Friday, 3 June 2011

Best Actor 1951: Arthur Kennedy in Bright Victory

Arthur Kennedy received his second Oscar nomination for portraying Larry Nevins in Bright Victory.

Bright Victory is a somewhat interesting film about a soldier trying to cope with his recent blindness from a gun shot wound. I liked much of the film, particularly in the military hospital, but after that it really lost a lot of its steam, and its racism subplot, unfortuantely felt tacked on.

Arthur Kennedy received his only lead actor nomination, mostly being a character actor throughout the rest of his career which earned four unsuccessful supporting acting nominations. Arthur Kennedy never became a leading man, but here he does certianly show an ability to carry a picture by himself.

Kennedy portrays Larry Nevins at the beginning of the film as a slightly cocky soldier who quickly gets a huge dose of reality from a bullet wound which blinds him. It is in these initial scenes where Kennedy really stands out well in the part. Kennedy creates a good amount of empathy for his character without ever visibly wanting it, but rather just earning it by showing Larry to be an average guy in his situation.

Kennedy is incredibly good in his scenes where he is first coming to terms with his blindness, and struggles to accept what has happened to him, as well as feeling guilty for the wounding another man because of going foolishly into enemy territory. Kennedy is good because he always is authentic in portraying the harsh complicated emotions that Larry faces.His first phone call to his parents is particularly heartbreaking because Kennedy is spot on, not ringing a single false note.

Larry though becomes to get a little more comfortable, and starts to be able to live with his blindness. Kennedy does a great job of bringing us into his struggle, without ever making it seem melodramatic. I particularly liked Kennedy camaraderie he shows that Larry creates with the other blind soldiers at the hospital.  They have the right naturalism together that work extremely well for the film, bringing us into a very special world the men have together.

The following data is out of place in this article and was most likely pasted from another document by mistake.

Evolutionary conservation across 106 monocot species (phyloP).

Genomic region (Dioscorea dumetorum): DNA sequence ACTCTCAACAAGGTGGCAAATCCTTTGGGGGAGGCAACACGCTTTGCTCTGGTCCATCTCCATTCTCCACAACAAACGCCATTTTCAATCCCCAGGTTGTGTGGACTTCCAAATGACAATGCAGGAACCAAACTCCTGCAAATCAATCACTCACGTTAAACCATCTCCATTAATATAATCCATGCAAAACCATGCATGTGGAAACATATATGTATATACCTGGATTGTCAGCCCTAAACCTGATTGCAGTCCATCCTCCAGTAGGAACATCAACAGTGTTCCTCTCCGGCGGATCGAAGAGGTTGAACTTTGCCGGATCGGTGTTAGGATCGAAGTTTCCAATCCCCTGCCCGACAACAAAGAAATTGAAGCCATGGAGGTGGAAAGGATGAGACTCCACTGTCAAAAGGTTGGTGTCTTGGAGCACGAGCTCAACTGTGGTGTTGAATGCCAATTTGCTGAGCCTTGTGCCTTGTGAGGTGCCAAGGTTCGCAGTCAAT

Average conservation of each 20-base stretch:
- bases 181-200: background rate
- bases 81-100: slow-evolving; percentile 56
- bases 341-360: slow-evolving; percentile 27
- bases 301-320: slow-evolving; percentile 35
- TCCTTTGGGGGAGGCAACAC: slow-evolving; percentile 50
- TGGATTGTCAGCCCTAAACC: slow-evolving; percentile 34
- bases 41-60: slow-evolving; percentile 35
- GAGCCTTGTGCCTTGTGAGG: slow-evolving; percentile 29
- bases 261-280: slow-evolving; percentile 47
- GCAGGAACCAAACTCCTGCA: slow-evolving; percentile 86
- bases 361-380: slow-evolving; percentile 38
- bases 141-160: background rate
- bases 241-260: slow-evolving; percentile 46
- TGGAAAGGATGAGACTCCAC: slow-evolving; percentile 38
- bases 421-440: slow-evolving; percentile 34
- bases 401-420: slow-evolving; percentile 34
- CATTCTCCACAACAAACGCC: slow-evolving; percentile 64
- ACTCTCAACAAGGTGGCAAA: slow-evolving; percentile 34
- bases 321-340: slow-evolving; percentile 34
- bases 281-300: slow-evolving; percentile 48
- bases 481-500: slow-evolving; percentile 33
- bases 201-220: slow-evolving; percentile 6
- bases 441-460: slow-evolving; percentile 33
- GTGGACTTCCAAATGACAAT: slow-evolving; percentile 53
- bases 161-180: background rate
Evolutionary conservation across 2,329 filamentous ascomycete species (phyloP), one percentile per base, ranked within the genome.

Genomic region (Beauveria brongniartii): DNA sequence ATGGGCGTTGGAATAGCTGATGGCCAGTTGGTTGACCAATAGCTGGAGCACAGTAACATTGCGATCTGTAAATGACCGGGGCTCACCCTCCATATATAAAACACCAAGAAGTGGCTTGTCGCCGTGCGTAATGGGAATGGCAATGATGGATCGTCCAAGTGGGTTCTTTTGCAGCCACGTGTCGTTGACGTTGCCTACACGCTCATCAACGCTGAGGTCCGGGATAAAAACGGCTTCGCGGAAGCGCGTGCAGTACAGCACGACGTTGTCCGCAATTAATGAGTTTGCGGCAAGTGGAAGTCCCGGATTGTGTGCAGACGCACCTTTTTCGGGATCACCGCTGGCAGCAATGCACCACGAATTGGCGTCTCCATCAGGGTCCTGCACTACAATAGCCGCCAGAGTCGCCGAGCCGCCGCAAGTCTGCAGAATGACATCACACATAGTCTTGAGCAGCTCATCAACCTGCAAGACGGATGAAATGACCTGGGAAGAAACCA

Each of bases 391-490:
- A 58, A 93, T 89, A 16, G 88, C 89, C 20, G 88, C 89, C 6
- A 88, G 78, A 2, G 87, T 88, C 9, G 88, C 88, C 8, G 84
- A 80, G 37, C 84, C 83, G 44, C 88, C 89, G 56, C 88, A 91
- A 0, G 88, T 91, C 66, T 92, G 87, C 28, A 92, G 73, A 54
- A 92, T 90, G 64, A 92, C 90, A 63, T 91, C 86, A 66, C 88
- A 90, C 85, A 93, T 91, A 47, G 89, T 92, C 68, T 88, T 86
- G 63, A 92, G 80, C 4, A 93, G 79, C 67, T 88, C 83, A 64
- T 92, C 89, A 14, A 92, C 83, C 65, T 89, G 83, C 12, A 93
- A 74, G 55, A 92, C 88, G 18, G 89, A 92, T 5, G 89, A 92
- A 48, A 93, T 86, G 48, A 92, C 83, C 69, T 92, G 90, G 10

Kennedy though at the same time has a little bit of a problem here, because one of his friends is a black soldier named Joe. He hurts his friendship with Joe, and everyone else when he utters a racial slur. This comes basically out of nowhere in the film, and Kennedy does very little with it. I suppose one could say look Larry is a decent guy in every other way but unfortuantely also racist, but Kennedy failed to really realize this aspect of Larry well enough, but than again the film gives him about a minute to do so.

After this Larry does start a romance with a local woman Judy, which Arthur Kennedy makes properly sweet as somewhat reluctantly pursues the relationship. It is not a great romance by any means but it is sweetly done. Problems strike though when Larry has to go home, to his old girlfriend Chris. In the return home Larry just shown to be uncomfortable basically, and although Kennedy is fine he also is given very little to do, but be uncomfortable, and annoyed by how some act toward him, and briefly his mothers attitude toward black people (again the racism part is very tacked on feeling).

Larry though at the end of the film does decide to go out on his own, and seems to find happiness in the end, and this very sweetly, done and Kennedy has earned this sweetness through his realistic performance, the happiness at the end does not feel at all corny, it is truly earned at the end.

I must say though that this is a good performance for sure, but one that becomes less interesting as it goes on. Kennedy is best at the very beginning where his character has his life changing experience, he simply becomes less interesting as the film goes on. Also the racism part of the film and the character is never properly realized unfortunately. Kennedy still manages to hold the film together though, and he makes the journey of the blinded soldier one I wanted to see to the end, and one made satisfying through the simple honesty of his performance.

1 comment:

Anonymous said...

I feel this was a beautiful and hearfelt performance by Arthur Kennedy (especially the scene in the bathroom where he breaks down and cries after attempting suicide)
and it ranks as one of the most underrated best actor nominated performances along with Stuart Whitman in The Mark and Paul Muni in The Valiant. I wish it would have gotten five jacks, but a score of four from you is still a good rating and i'm glad you liked the performance,